Setting up Home Assistant on the Raspberry Pi

Lately I’ve been playing with Home Assistant (open source) on my Raspberry Pi for Home Automation.  I was surprised on the amount of support that is currently available and how flexible and easy to setup it is.  If you haven’t looked at Home Assistant yet, you can check it out here.

I’ve mainly been using a Raspberry Pi 3, but I have also tested Home Assistant on a Raspberry Pi 2 and it ran very well with no issues.

Below is some instructions for setting up Home Assistant.  These are my notes, but hopefully you might find them useful too.

Firstly, go to the Home Assistant site and download the image of Hassbian.  Grab the etcher software too for writing the image to the SD card.  After you’ve written the image to the SD card, put it in the Raspberry Pi and start it up.

NOTE: The Hassbian instructions say to wait about 5 minutes, mine took between 5-10 minutes.  During this time, Home Assistant may detect devices/sensors on the network it is connected.  It may automatically find some of your devices. e.g. it automatically found my Chromecast.

Setup the Raspberry Pi

Once Hassbian is up, SSH in using the pi user – remember the default password is raspberry.  Once in, first thing I did was setup the Raspberry Pi.  This is pretty much the same as you would do if it was running raspian.

Change the passwd for the pi user.

Then configure the Raspberry Pi settings.

I update the timezone, locale, wifi locale and expand the filesystem (so I have use of the full SD card).  Then reboot – raspi-config usually prompts you to.

After the reboot, update and upgrade the packages installed on the Raspberry Pi.

Note: This normally takes quite a while.

I usually do another reboot after the updates and upgrade just to make sure everything is running on the updated versions with no issues.

Configure Home Assistant

To configure the Home Assistant, you’ll need need to edit the Home Assistant configuration file.  In Hassbian, the Home Assistant configuration files are located in  /home/homeassistant/.homeassistant.

The Home Assistant site has resources on this.  You can check them out here.

Now lets update the Home Assistant configuration file.

It probably look something like this:

I updated latitude, longitude, elevation, unit_system and time_zone.

If you are having trouble determining the location for latitude, longitude, google maps can help you find them.  If you click on your location on the map, the location details are usually at the bottom of the browser window.  For more info, the google help page on this is here.

When updating this configuration file, it can be fussy sometimes. It’s a good idea to validate the configuration changes before restarting Home Assistant to use configuration. You can do this in GUI very easily. You can get to the GUI by going to the hostname or IP Address of you Raspberry Pi on port 8123. Something like http://172.16.13.13:8123/.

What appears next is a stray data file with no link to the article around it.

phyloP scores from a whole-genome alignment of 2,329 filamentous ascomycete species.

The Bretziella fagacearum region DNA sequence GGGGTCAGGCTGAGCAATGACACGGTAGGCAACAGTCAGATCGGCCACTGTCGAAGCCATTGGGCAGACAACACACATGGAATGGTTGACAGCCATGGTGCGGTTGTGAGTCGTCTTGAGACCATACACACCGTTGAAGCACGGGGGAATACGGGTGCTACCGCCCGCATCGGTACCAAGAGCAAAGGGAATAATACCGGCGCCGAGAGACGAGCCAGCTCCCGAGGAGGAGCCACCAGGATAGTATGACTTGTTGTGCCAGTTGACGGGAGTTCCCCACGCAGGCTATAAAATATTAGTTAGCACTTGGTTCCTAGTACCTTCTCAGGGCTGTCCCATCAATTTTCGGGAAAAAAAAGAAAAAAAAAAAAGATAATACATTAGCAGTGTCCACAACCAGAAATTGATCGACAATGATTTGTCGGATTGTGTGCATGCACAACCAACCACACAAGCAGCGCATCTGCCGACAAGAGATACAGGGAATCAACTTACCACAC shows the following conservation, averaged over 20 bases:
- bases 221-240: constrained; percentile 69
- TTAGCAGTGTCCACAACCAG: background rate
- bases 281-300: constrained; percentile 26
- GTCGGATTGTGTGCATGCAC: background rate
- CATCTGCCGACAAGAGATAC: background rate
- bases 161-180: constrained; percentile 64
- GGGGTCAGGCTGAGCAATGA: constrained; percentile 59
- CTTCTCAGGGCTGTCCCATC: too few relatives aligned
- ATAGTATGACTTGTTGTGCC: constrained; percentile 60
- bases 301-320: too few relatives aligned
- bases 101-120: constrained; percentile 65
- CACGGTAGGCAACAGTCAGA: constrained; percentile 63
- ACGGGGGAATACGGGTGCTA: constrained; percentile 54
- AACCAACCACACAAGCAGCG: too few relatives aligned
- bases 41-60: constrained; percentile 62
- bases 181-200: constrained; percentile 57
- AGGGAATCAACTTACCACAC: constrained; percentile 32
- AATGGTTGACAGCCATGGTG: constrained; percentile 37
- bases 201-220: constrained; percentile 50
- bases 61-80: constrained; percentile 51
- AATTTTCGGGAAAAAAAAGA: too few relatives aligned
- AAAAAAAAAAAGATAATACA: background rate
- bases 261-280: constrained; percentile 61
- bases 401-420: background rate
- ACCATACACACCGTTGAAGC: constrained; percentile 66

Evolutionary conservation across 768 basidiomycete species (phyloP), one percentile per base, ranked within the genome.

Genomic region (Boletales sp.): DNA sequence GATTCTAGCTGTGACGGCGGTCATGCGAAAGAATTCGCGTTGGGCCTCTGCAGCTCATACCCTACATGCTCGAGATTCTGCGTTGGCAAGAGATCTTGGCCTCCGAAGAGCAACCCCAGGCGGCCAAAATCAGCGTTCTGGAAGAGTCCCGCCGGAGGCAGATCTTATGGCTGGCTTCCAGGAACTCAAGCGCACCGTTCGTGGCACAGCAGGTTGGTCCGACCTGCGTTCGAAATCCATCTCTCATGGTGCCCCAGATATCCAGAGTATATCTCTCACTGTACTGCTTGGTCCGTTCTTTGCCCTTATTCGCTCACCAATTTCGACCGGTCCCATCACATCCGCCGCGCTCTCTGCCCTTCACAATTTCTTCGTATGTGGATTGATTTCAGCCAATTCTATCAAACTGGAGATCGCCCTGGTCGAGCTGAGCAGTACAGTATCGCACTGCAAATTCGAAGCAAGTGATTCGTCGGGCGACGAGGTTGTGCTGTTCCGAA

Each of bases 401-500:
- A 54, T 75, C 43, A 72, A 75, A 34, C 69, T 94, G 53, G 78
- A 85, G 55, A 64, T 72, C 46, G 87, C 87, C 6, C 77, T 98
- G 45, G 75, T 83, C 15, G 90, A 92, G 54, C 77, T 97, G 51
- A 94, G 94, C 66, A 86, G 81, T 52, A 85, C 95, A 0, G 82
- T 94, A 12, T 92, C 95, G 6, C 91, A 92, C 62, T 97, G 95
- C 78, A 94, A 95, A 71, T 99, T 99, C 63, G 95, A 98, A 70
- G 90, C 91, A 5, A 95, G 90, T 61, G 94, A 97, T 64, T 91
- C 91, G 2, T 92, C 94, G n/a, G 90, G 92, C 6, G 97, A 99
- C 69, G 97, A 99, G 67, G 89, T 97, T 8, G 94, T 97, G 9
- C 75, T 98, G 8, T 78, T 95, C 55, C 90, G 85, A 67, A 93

HomeAssistantConfigurationWebPage1.jpg

Once you’ve made changes to the configuration file, you’ll need to restart Home Assistant.

Security and Certificates

I would also recommend that you password protect your Home Assistant.  It’s good practice even if you aren’t exposing it directly to the Internet.  To do this, update the http: section of the configuration.yaml file and add api_password: PASSWORD

It should look like this:

You’ll need to restart Home Assistant for this to take effect.

Going to the Home Assistant web gui after this change will prompt for a password.

HomeAssistantPasswordPrompt

You should note however that this option still transmits the password insecurely over HTTP.  You’ll need to add certificates if you want it securely transfer your traffic.

IMPORTANT NOTE: If your Rapsberry Pi has a private IP Address (e.g. 192.168.0.5) and get a certificate for a domain with a public IP address, you browser will give you a warning that the Raspberry PI is not trusted if you go to it from your private network.  If you go to it from the Internet, you will not get this message.

If you decide you want a certificate, Let’s Encrypt provide a fantastic service where you can get free certificates.  You need a domain for this as the Let’s encrypt certificates require that you can prove ownership of your domain.  The easiest way to prove this is to port forward ports 80 & 443 temporarily to your raspberry pi while you run the script which sets up, verifies and obtain a certificate.

To get the certificates, after you’ve put the port forwards in place, you run the following commands to get obtain certificate.  Make sure you update the email address and hostname to suit that of your raspberry pi.

Note: These scripts will install python if it’s not already installed.

This will take a while.  Once this has completed, it should provide you with information about the certificate you just obtained, similar to below:

Now, to use the certificate you just got in Home Assistant, we’ll need to edit the configuration.yaml file again.

Make sure you update the path of the key and certificate to match your domain.

Once you’ve made changes to the configuration file, you’ll need to restart Home Assistant.

As the certificates from Lets Encrypt expire in 90 days, it’s important to renew the certificate.

The previous script secures the certifcates for only the root user, so we’ll first need to update the permissions.

Once this has been done, add the auto-renewal setup into cron.

(select nano, its easiest)

This crontab will attempt to renew the certificate on a daily basis, but you could go weekly or monthly if you prefer.

Troubleshooting

If you have any issues with your Home Assistant, (maybe a typo in the configuration file) checking the home assistant log file can give you information on what is wrong.

That’s it.  Home Assistant is now configured.  The next step is to attach devices/sensors and add automation.